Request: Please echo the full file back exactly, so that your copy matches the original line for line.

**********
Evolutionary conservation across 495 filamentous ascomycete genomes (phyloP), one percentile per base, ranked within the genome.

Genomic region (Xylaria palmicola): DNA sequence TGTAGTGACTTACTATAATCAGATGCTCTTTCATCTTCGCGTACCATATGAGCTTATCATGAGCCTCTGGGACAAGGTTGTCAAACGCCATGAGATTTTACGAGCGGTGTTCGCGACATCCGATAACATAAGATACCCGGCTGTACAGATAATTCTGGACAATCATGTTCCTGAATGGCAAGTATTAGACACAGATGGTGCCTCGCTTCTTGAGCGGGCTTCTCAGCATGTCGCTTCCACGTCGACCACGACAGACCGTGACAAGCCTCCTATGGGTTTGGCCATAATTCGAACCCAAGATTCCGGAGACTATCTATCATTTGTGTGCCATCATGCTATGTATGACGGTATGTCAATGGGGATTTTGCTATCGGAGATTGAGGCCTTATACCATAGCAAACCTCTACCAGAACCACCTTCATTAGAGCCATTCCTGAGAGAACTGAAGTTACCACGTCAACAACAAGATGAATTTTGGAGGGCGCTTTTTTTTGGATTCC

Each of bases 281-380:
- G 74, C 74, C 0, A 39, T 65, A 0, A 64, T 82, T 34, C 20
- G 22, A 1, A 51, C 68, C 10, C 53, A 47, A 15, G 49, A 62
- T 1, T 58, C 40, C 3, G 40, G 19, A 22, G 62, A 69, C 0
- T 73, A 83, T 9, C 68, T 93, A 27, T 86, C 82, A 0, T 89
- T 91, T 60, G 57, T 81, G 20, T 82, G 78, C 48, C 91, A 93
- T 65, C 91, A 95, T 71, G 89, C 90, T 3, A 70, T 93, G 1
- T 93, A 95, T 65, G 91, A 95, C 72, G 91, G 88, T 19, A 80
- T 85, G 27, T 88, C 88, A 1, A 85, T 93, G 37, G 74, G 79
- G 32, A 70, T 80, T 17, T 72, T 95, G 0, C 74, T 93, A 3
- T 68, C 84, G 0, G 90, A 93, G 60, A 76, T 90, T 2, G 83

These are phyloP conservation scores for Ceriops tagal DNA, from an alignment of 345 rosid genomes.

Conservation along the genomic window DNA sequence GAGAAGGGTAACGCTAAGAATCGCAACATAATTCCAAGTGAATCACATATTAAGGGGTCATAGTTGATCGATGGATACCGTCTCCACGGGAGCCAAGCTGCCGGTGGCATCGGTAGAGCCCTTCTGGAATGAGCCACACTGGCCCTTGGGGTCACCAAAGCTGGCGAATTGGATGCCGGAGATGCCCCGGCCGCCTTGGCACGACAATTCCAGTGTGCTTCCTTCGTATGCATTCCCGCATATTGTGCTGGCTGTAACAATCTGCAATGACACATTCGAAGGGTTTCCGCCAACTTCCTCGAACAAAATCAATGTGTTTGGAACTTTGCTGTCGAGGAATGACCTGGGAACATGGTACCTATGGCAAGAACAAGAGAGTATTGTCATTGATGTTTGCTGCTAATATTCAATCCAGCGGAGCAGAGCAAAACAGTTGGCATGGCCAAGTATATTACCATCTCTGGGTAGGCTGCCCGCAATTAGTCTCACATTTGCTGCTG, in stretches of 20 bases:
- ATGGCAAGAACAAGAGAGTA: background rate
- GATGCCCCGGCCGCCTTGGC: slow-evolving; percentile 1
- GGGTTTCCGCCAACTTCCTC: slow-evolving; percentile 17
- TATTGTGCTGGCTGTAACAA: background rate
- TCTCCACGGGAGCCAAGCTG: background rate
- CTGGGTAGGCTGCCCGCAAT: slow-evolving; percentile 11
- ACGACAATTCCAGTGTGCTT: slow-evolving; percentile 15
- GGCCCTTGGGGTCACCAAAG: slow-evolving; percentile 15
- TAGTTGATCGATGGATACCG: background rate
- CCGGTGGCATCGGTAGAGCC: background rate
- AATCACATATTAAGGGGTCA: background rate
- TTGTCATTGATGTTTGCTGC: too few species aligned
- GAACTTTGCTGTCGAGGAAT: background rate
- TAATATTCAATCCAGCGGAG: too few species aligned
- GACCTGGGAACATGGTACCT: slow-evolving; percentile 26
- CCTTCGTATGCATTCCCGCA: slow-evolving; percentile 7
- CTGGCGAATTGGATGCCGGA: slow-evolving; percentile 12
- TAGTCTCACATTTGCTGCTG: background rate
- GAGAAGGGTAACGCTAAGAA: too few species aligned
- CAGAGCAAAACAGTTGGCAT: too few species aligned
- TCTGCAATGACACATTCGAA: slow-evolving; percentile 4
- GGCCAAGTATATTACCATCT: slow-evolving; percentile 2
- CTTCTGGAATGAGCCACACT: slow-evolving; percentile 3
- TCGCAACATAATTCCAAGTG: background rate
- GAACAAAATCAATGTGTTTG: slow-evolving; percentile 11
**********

Evolutionary conservation across 495 filamentous ascomycete genomes (phyloP), one percentile per base, ranked within the genome.

Genomic region (Xylaria palmicola): DNA sequence TGTAGTGACTTACTATAATCAGATGCTCTTTCATCTTCGCGTACCATATGAGCTTATCATGAGCCTCTGGGACAAGGTTGTCAAACGCCATGAGATTTTACGAGCGGTGTTCGCGACATCCGATAACATAAGATACCCGGCTGTACAGATAATTCTGGACAATCATGTTCCTGAATGGCAAGTATTAGACACAGATGGTGCCTCGCTTCTTGAGCGGGCTTCTCAGCATGTCGCTTCCACGTCGACCACGACAGACCGTGACAAGCCTCCTATGGGTTTGGCCATAATTCGAACCCAAGATTCCGGAGACTATCTATCATTTGTGTGCCATCATGCTATGTATGACGGTATGTCAATGGGGATTTTGCTATCGGAGATTGAGGCCTTATACCATAGCAAACCTCTACCAGAACCACCTTCATTAGAGCCATTCCTGAGAGAACTGAAGTTACCACGTCAACAACAAGATGAATTTTGGAGGGCGCTTTTTTTTGGATTCC

Each of bases 281-380:
- G 74, C 74, C 0, A 39, T 65, A 0, A 64, T 82, T 34, C 20
- G 22, A 1, A 51, C 68, C 10, C 53, A 47, A 15, G 49, A 62
- T 1, T 58, C 40, C 3, G 40, G 19, A 22, G 62, A 69, C 0
- T 73, A 83, T 9, C 68, T 93, A 27, T 86, C 82, A 0, T 89
- T 91, T 60, G 57, T 81, G 20, T 82, G 78, C 48, C 91, A 93
- T 65, C 91, A 95, T 71, G 89, C 90, T 3, A 70, T 93, G 1
- T 93, A 95, T 65, G 91, A 95, C 72, G 91, G 88, T 19, A 80
- T 85, G 27, T 88, C 88, A 1, A 85, T 93, G 37, G 74, G 79
- G 32, A 70, T 80, T 17, T 72, T 95, G 0, C 74, T 93, A 3
- T 68, C 84, G 0, G 90, A 93, G 60, A 76, T 90, T 2, G 83

These are phyloP conservation scores for Ceriops tagal DNA, from an alignment of 345 rosid genomes.

Conservation along the genomic window DNA sequence GAGAAGGGTAACGCTAAGAATCGCAACATAATTCCAAGTGAATCACATATTAAGGGGTCATAGTTGATCGATGGATACCGTCTCCACGGGAGCCAAGCTGCCGGTGGCATCGGTAGAGCCCTTCTGGAATGAGCCACACTGGCCCTTGGGGTCACCAAAGCTGGCGAATTGGATGCCGGAGATGCCCCGGCCGCCTTGGCACGACAATTCCAGTGTGCTTCCTTCGTATGCATTCCCGCATATTGTGCTGGCTGTAACAATCTGCAATGACACATTCGAAGGGTTTCCGCCAACTTCCTCGAACAAAATCAATGTGTTTGGAACTTTGCTGTCGAGGAATGACCTGGGAACATGGTACCTATGGCAAGAACAAGAGAGTATTGTCATTGATGTTTGCTGCTAATATTCAATCCAGCGGAGCAGAGCAAAACAGTTGGCATGGCCAAGTATATTACCATCTCTGGGTAGGCTGCCCGCAATTAGTCTCACATTTGCTGCTG, in stretches of 20 bases:
- ATGGCAAGAACAAGAGAGTA: background rate
- GATGCCCCGGCCGCCTTGGC: slow-evolving; percentile 1
- GGGTTTCCGCCAACTTCCTC: slow-evolving; percentile 17
- TATTGTGCTGGCTGTAACAA: background rate
- TCTCCACGGGAGCCAAGCTG: background rate
- CTGGGTAGGCTGCCCGCAAT: slow-evolving; percentile 11
- ACGACAATTCCAGTGTGCTT: slow-evolving; percentile 15
- GGCCCTTGGGGTCACCAAAG: slow-evolving; percentile 15
- TAGTTGATCGATGGATACCG: background rate
- CCGGTGGCATCGGTAGAGCC: background rate
- AATCACATATTAAGGGGTCA: background rate
- TTGTCATTGATGTTTGCTGC: too few species aligned
- GAACTTTGCTGTCGAGGAAT: background rate
- TAATATTCAATCCAGCGGAG: too few species aligned
- GACCTGGGAACATGGTACCT: slow-evolving; percentile 26
- CCTTCGTATGCATTCCCGCA: slow-evolving; percentile 7
- CTGGCGAATTGGATGCCGGA: slow-evolving; percentile 12
- TAGTCTCACATTTGCTGCTG: background rate
- GAGAAGGGTAACGCTAAGAA: too few species aligned
- CAGAGCAAAACAGTTGGCAT: too few species aligned
- TCTGCAATGACACATTCGAA: slow-evolving; percentile 4
- GGCCAAGTATATTACCATCT: slow-evolving; percentile 2
- CTTCTGGAATGAGCCACACT: slow-evolving; percentile 3
- TCGCAACATAATTCCAAGTG: background rate
- GAACAAAATCAATGTGTTTG: slow-evolving; percentile 11